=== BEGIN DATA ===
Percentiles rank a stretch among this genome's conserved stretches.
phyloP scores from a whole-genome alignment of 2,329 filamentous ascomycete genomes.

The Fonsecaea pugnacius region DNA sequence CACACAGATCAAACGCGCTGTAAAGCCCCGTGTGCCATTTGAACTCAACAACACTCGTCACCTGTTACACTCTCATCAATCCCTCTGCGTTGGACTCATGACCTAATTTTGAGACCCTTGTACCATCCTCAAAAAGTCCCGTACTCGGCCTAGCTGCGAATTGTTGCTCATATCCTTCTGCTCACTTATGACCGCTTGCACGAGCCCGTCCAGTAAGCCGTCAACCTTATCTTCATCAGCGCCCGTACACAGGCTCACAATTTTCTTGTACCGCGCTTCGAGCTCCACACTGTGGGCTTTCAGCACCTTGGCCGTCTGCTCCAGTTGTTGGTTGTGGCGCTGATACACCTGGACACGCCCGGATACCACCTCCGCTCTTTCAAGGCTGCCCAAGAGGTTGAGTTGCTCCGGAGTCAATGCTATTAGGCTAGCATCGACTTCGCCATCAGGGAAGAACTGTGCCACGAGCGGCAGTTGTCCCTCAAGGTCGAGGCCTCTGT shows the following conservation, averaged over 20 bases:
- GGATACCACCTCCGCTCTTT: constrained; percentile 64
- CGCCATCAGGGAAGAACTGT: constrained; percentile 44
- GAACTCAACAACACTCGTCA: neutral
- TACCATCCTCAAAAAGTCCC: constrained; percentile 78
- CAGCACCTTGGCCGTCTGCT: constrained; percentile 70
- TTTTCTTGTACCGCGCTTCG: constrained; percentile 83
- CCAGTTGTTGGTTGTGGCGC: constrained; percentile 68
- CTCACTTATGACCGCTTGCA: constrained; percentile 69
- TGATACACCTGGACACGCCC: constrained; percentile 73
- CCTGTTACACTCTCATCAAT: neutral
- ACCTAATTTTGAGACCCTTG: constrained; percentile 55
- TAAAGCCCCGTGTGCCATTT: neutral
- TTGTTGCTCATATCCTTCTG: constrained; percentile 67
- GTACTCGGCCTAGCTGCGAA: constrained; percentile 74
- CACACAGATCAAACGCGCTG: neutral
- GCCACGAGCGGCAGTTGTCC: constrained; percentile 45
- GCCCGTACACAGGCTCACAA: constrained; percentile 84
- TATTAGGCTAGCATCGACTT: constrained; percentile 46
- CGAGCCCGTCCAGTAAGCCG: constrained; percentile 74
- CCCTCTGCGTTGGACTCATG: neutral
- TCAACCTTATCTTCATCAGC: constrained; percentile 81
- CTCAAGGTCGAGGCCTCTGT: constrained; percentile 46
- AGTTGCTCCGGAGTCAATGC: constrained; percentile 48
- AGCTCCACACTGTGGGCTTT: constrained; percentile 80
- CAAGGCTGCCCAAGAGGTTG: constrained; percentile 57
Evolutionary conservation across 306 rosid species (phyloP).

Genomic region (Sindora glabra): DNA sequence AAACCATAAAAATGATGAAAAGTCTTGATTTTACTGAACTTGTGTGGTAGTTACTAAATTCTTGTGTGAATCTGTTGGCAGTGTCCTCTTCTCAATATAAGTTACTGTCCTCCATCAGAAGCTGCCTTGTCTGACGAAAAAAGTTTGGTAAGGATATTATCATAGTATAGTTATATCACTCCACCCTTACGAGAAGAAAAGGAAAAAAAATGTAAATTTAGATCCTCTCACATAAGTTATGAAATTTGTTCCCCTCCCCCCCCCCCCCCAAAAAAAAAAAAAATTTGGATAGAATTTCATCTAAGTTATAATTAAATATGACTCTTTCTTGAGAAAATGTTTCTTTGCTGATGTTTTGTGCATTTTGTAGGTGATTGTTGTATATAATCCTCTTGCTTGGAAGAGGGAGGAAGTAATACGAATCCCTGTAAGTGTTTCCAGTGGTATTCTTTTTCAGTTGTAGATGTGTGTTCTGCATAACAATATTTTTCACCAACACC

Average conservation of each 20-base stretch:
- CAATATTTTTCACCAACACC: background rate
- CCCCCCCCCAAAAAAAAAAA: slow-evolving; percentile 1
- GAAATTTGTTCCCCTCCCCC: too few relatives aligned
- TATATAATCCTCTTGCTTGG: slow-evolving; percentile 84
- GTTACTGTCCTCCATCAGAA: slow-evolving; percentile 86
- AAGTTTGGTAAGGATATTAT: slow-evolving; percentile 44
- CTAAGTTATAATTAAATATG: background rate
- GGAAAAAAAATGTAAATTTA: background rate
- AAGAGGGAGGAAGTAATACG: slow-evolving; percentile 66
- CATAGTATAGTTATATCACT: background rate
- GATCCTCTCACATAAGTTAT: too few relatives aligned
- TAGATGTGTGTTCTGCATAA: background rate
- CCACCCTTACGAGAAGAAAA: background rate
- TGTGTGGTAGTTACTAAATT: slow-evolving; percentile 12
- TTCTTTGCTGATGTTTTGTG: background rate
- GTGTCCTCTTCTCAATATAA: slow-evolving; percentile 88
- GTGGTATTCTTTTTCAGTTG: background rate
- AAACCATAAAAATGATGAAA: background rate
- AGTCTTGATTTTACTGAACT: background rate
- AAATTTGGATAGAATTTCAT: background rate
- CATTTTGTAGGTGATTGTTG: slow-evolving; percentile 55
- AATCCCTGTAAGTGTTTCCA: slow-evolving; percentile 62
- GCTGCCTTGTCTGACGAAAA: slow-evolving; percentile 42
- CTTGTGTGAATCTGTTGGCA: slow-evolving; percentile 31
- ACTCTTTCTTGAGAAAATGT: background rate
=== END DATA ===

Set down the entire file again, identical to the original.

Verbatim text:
Percentiles rank a stretch among this genome's conserved stretches.
phyloP scores from a whole-genome alignment of 2,329 filamentous ascomycete genomes.

The Fonsecaea pugnacius region DNA sequence CACACAGATCAAACGCGCTGTAAAGCCCCGTGTGCCATTTGAACTCAACAACACTCGTCACCTGTTACACTCTCATCAATCCCTCTGCGTTGGACTCATGACCTAATTTTGAGACCCTTGTACCATCCTCAAAAAGTCCCGTACTCGGCCTAGCTGCGAATTGTTGCTCATATCCTTCTGCTCACTTATGACCGCTTGCACGAGCCCGTCCAGTAAGCCGTCAACCTTATCTTCATCAGCGCCCGTACACAGGCTCACAATTTTCTTGTACCGCGCTTCGAGCTCCACACTGTGGGCTTTCAGCACCTTGGCCGTCTGCTCCAGTTGTTGGTTGTGGCGCTGATACACCTGGACACGCCCGGATACCACCTCCGCTCTTTCAAGGCTGCCCAAGAGGTTGAGTTGCTCCGGAGTCAATGCTATTAGGCTAGCATCGACTTCGCCATCAGGGAAGAACTGTGCCACGAGCGGCAGTTGTCCCTCAAGGTCGAGGCCTCTGT shows the following conservation, averaged over 20 bases:
- GGATACCACCTCCGCTCTTT: constrained; percentile 64
- CGCCATCAGGGAAGAACTGT: constrained; percentile 44
- GAACTCAACAACACTCGTCA: neutral
- TACCATCCTCAAAAAGTCCC: constrained; percentile 78
- CAGCACCTTGGCCGTCTGCT: constrained; percentile 70
- TTTTCTTGTACCGCGCTTCG: constrained; percentile 83
- CCAGTTGTTGGTTGTGGCGC: constrained; percentile 68
- CTCACTTATGACCGCTTGCA: constrained; percentile 69
- TGATACACCTGGACACGCCC: constrained; percentile 73
- CCTGTTACACTCTCATCAAT: neutral
- ACCTAATTTTGAGACCCTTG: constrained; percentile 55
- TAAAGCCCCGTGTGCCATTT: neutral
- TTGTTGCTCATATCCTTCTG: constrained; percentile 67
- GTACTCGGCCTAGCTGCGAA: constrained; percentile 74
- CACACAGATCAAACGCGCTG: neutral
- GCCACGAGCGGCAGTTGTCC: constrained; percentile 45
- GCCCGTACACAGGCTCACAA: constrained; percentile 84
- TATTAGGCTAGCATCGACTT: constrained; percentile 46
- CGAGCCCGTCCAGTAAGCCG: constrained; percentile 74
- CCCTCTGCGTTGGACTCATG: neutral
- TCAACCTTATCTTCATCAGC: constrained; percentile 81
- CTCAAGGTCGAGGCCTCTGT: constrained; percentile 46
- AGTTGCTCCGGAGTCAATGC: constrained; percentile 48
- AGCTCCACACTGTGGGCTTT: constrained; percentile 80
- CAAGGCTGCCCAAGAGGTTG: constrained; percentile 57
Evolutionary conservation across 306 rosid species (phyloP).

Genomic region (Sindora glabra): DNA sequence AAACCATAAAAATGATGAAAAGTCTTGATTTTACTGAACTTGTGTGGTAGTTACTAAATTCTTGTGTGAATCTGTTGGCAGTGTCCTCTTCTCAATATAAGTTACTGTCCTCCATCAGAAGCTGCCTTGTCTGACGAAAAAAGTTTGGTAAGGATATTATCATAGTATAGTTATATCACTCCACCCTTACGAGAAGAAAAGGAAAAAAAATGTAAATTTAGATCCTCTCACATAAGTTATGAAATTTGTTCCCCTCCCCCCCCCCCCCCAAAAAAAAAAAAAATTTGGATAGAATTTCATCTAAGTTATAATTAAATATGACTCTTTCTTGAGAAAATGTTTCTTTGCTGATGTTTTGTGCATTTTGTAGGTGATTGTTGTATATAATCCTCTTGCTTGGAAGAGGGAGGAAGTAATACGAATCCCTGTAAGTGTTTCCAGTGGTATTCTTTTTCAGTTGTAGATGTGTGTTCTGCATAACAATATTTTTCACCAACACC

Average conservation of each 20-base stretch:
- CAATATTTTTCACCAACACC: background rate
- CCCCCCCCCAAAAAAAAAAA: slow-evolving; percentile 1
- GAAATTTGTTCCCCTCCCCC: too few relatives aligned
- TATATAATCCTCTTGCTTGG: slow-evolving; percentile 84
- GTTACTGTCCTCCATCAGAA: slow-evolving; percentile 86
- AAGTTTGGTAAGGATATTAT: slow-evolving; percentile 44
- CTAAGTTATAATTAAATATG: background rate
- GGAAAAAAAATGTAAATTTA: background rate
- AAGAGGGAGGAAGTAATACG: slow-evolving; percentile 66
- CATAGTATAGTTATATCACT: background rate
- GATCCTCTCACATAAGTTAT: too few relatives aligned
- TAGATGTGTGTTCTGCATAA: background rate
- CCACCCTTACGAGAAGAAAA: background rate
- TGTGTGGTAGTTACTAAATT: slow-evolving; percentile 12
- TTCTTTGCTGATGTTTTGTG: background rate
- GTGTCCTCTTCTCAATATAA: slow-evolving; percentile 88
- GTGGTATTCTTTTTCAGTTG: background rate
- AAACCATAAAAATGATGAAA: background rate
- AGTCTTGATTTTACTGAACT: background rate
- AAATTTGGATAGAATTTCAT: background rate
- CATTTTGTAGGTGATTGTTG: slow-evolving; percentile 55
- AATCCCTGTAAGTGTTTCCA: slow-evolving; percentile 62
- GCTGCCTTGTCTGACGAAAA: slow-evolving; percentile 42
- CTTGTGTGAATCTGTTGGCA: slow-evolving; percentile 31
- ACTCTTTCTTGAGAAAATGT: background rate